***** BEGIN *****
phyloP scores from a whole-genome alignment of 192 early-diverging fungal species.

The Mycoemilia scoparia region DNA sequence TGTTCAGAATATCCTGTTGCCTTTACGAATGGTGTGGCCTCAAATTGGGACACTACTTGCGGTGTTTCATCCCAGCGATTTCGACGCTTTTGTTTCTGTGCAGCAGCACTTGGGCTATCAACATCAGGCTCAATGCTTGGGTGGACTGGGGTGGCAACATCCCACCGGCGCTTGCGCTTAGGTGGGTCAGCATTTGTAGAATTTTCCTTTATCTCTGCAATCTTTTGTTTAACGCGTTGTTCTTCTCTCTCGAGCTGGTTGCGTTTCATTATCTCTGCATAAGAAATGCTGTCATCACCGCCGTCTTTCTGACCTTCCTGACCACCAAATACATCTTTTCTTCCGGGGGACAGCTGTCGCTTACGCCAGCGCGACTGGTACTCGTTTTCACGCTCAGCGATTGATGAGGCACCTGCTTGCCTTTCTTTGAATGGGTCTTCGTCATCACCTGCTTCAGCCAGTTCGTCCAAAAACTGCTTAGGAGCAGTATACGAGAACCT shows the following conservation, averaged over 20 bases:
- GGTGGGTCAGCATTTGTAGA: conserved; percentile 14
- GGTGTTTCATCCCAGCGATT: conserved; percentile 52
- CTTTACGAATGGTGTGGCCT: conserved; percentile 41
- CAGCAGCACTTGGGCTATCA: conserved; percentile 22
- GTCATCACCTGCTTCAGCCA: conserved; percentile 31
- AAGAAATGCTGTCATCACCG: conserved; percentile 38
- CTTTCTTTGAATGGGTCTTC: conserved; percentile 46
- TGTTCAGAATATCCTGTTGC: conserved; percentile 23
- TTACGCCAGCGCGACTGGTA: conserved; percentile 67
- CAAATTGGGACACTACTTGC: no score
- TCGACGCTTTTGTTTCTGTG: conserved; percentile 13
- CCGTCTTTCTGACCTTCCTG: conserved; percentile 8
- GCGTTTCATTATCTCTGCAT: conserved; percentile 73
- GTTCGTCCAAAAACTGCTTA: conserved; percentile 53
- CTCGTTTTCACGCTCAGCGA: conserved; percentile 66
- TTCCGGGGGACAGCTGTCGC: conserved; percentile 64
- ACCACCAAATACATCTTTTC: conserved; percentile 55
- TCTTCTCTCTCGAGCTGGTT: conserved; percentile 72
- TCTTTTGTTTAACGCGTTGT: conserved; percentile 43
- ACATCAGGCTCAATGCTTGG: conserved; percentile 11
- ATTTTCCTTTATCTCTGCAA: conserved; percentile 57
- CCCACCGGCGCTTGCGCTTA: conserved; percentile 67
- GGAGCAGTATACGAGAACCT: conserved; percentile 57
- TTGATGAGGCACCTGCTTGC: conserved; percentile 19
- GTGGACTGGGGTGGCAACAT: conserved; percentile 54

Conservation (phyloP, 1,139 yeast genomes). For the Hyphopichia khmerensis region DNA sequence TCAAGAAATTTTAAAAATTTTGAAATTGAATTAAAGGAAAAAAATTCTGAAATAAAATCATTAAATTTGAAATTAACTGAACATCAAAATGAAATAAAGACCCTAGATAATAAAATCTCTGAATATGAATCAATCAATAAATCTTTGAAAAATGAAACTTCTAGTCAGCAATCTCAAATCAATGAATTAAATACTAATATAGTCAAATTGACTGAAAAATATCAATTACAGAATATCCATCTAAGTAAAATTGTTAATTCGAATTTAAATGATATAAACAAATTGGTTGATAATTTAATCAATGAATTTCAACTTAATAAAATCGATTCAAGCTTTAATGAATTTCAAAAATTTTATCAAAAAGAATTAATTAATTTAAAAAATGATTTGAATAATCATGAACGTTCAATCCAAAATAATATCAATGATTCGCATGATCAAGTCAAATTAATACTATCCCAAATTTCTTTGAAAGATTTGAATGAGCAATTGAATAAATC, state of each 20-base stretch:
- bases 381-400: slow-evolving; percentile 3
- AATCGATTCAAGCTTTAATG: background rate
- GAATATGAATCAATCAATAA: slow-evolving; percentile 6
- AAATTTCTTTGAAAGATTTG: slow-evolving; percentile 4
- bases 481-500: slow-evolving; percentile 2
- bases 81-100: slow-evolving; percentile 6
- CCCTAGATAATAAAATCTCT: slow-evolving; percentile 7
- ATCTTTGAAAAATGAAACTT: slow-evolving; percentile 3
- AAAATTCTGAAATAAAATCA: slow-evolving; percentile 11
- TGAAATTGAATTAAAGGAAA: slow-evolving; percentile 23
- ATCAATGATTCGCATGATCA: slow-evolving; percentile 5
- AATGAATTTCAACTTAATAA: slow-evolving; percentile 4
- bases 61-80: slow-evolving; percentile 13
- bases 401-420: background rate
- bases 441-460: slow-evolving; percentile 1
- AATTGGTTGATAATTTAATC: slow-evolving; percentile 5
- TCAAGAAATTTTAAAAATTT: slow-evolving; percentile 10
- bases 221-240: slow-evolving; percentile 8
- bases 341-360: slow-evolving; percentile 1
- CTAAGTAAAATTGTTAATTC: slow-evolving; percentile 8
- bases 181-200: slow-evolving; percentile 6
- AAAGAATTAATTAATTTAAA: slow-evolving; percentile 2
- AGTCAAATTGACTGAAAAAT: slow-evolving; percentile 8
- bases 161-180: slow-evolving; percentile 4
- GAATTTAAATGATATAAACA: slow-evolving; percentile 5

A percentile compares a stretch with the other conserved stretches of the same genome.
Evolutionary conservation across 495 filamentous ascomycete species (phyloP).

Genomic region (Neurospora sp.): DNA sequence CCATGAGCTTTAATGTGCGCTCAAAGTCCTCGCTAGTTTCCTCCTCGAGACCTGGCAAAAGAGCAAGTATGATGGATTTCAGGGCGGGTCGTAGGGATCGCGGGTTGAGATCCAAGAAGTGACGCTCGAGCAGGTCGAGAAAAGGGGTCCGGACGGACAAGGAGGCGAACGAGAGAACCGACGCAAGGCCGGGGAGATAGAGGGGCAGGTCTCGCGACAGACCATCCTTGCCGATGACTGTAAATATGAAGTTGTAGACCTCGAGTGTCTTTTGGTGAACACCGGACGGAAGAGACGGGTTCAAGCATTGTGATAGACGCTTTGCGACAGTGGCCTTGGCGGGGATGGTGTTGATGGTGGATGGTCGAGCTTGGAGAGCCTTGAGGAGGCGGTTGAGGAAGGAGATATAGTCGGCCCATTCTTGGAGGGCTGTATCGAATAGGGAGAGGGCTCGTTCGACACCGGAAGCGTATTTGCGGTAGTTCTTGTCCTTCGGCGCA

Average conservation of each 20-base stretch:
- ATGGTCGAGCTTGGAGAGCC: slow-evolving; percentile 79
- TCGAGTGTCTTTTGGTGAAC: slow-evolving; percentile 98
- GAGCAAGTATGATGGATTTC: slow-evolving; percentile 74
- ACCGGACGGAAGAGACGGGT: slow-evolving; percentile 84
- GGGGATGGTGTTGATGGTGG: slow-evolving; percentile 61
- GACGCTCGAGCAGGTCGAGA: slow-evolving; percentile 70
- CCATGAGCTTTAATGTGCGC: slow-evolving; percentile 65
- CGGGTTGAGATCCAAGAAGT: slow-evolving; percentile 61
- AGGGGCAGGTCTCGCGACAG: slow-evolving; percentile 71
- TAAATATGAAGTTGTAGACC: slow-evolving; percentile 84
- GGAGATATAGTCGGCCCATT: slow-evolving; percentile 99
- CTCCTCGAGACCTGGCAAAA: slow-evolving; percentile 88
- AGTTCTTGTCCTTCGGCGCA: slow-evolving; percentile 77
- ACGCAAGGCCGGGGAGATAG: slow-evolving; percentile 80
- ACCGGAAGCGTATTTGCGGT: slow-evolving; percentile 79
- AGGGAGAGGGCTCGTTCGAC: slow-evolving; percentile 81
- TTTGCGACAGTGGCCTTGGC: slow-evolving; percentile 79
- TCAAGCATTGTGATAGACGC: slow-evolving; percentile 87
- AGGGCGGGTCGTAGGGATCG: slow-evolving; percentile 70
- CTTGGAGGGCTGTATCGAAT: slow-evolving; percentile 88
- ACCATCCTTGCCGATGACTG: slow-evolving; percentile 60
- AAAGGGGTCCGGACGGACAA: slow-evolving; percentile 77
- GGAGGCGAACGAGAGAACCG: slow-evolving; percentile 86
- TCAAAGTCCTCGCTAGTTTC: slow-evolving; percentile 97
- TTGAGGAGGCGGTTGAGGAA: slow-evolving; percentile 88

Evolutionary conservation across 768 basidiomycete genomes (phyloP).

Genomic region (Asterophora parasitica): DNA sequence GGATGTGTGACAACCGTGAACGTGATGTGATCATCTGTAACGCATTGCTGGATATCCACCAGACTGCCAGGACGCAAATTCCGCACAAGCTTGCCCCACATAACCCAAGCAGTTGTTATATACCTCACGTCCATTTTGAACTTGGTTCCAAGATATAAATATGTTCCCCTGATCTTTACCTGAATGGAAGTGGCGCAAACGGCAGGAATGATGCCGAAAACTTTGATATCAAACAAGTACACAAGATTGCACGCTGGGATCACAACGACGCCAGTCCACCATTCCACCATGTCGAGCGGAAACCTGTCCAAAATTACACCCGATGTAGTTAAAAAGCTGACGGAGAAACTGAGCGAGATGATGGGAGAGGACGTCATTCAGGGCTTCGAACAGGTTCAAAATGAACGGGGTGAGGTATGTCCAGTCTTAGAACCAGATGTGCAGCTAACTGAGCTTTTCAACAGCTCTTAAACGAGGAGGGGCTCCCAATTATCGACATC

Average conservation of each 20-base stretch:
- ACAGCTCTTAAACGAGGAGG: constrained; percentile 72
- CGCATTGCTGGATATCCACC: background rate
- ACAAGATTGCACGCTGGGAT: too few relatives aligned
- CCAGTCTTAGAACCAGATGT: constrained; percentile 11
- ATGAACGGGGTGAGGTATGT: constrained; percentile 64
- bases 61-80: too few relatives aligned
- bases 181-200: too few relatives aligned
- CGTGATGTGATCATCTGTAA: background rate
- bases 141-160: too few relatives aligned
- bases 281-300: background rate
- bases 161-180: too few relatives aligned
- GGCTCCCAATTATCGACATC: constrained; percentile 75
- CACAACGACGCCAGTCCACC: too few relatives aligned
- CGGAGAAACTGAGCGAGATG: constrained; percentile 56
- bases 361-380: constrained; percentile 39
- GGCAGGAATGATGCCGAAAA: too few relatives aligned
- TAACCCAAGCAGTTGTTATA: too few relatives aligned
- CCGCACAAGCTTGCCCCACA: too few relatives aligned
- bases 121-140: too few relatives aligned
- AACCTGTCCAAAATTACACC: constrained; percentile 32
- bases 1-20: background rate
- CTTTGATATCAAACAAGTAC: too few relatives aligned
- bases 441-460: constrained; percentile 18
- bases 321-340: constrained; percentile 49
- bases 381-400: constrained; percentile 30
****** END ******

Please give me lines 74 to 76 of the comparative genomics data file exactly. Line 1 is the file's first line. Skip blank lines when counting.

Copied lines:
- TTTGCGACAGTGGCCTTGGC: slow-evolving; percentile 79
- TCAAGCATTGTGATAGACGC: slow-evolving; percentile 87
- AGGGCGGGTCGTAGGGATCG: slow-evolving; percentile 70